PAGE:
Uber is continuing to help top up the state’s coffers, with another 171 drivers fined for operating with the service in Brisbane in the past six months.
That netted the state $191,431 in fines, on top of the more than $1.7 million the Department of Transport fined Uber drivers the year before.
But it still pales in comparison to the collective value of taxi licences to the state, which last month was valued at $1,345,658,054. That $1.3 billion figure does not include vehicle or equipment costs and only takes into account the value of taxi licences to the state.
Uber drivers have been fined since a cease and desist order was issued by the Newman Government in May last year.
But the rate of drivers being fined is dramatically declining. In the year following the cease and desist order, the state issued 538 drivers a total of 1536 fines.
In the months since April 2015, the Department has issued just 171 fines, with 126 paying the infringement notice, 44 electing to try their luck in court and one still to be finalised. In the last month, no Uber driver was fined.
Acting director of the Department of Transport and Main Roads for taxis and limousines Noela Cerutti told a parliamentary committee last month that it was becoming increasingly difficult running covert operations to catch Uber drivers out, with the company blocking the phones of known inspectors from booking through its app.
“Covert actions of booking an Uber driver have actually been hampered recently by Uber themselves,” she said in October.
“They now can, with their technology, recognise not only a sim card, but the handset.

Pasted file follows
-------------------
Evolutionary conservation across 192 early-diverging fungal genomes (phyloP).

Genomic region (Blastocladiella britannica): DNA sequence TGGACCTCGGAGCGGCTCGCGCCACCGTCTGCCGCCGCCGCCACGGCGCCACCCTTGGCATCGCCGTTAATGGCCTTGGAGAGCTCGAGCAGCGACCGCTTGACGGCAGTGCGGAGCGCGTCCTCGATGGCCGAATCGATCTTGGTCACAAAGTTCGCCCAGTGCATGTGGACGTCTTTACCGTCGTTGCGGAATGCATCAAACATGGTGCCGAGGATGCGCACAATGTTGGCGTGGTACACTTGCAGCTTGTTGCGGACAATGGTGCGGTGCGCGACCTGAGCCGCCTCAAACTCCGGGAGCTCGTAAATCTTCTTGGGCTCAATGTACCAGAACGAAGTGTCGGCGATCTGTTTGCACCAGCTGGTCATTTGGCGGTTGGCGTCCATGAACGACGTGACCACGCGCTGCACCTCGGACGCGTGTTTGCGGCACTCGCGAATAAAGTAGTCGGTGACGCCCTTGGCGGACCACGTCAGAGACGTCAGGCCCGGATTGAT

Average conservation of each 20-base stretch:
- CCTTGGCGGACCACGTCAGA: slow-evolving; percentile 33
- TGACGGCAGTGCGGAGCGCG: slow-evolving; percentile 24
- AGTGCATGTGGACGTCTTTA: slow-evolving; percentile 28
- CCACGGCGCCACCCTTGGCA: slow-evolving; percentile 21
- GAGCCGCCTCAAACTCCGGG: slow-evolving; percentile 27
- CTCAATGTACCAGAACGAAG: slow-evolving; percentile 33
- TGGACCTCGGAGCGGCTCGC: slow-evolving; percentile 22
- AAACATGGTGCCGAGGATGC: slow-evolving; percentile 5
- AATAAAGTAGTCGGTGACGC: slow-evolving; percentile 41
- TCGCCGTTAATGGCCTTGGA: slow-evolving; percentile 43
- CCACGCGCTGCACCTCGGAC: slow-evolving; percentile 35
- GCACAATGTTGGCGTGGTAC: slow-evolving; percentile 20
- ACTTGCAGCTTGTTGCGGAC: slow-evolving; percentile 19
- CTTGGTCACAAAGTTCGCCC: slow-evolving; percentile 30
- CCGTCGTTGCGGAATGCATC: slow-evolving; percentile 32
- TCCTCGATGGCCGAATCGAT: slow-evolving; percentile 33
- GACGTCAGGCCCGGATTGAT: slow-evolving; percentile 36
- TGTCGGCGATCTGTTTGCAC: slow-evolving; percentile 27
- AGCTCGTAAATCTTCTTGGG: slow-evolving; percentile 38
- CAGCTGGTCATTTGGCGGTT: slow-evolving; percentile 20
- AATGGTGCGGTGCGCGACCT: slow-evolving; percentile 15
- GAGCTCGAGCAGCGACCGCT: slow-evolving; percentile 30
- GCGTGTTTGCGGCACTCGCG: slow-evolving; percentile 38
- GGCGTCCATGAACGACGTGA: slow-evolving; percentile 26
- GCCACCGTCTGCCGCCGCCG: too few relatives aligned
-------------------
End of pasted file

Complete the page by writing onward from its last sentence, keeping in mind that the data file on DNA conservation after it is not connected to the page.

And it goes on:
“…So that then is able, that phone and that sim card, to actually connect with their app in the future.
“So we’ve gone through hundreds of phones trying to catch the next driver in doing the wrong thing.
“They have also now changed their customer application process.
“So what used to happen in the past, we would buy visa cards, so we would use those visa that aren’t actually allocated as a person and you would go on and book an Uber driver.
“Now they want all your personal details so you can actually become a customer of Uber.
“We’ve checked…the transport Inspectors aren’t able to use a false name, they have to, in the line of their duty, provide accurate information, so they aren’t willing to provide their personal card to actually do the covert investigations any more.
“We have been thwarted in our compliance.”
Infringement notices issued to Uber drivers, which can be up to $1707 for operating a taxi service without authorisation, are yet to be challenged in the Queensland courts.
Ms Cerutti said the department wanted to ensure it correctly built a case before moving forward.
Deputy Premier Jackie Trad ordered a review into Uber and the state’s taxi industry last month. That’s not due to return until August next year.
A bill introduced by the Katter Party, which would see drivers caught driving for Uber three times lose their licence is being reviewed by a Parliamentary Committee, which is due to report back by March next year.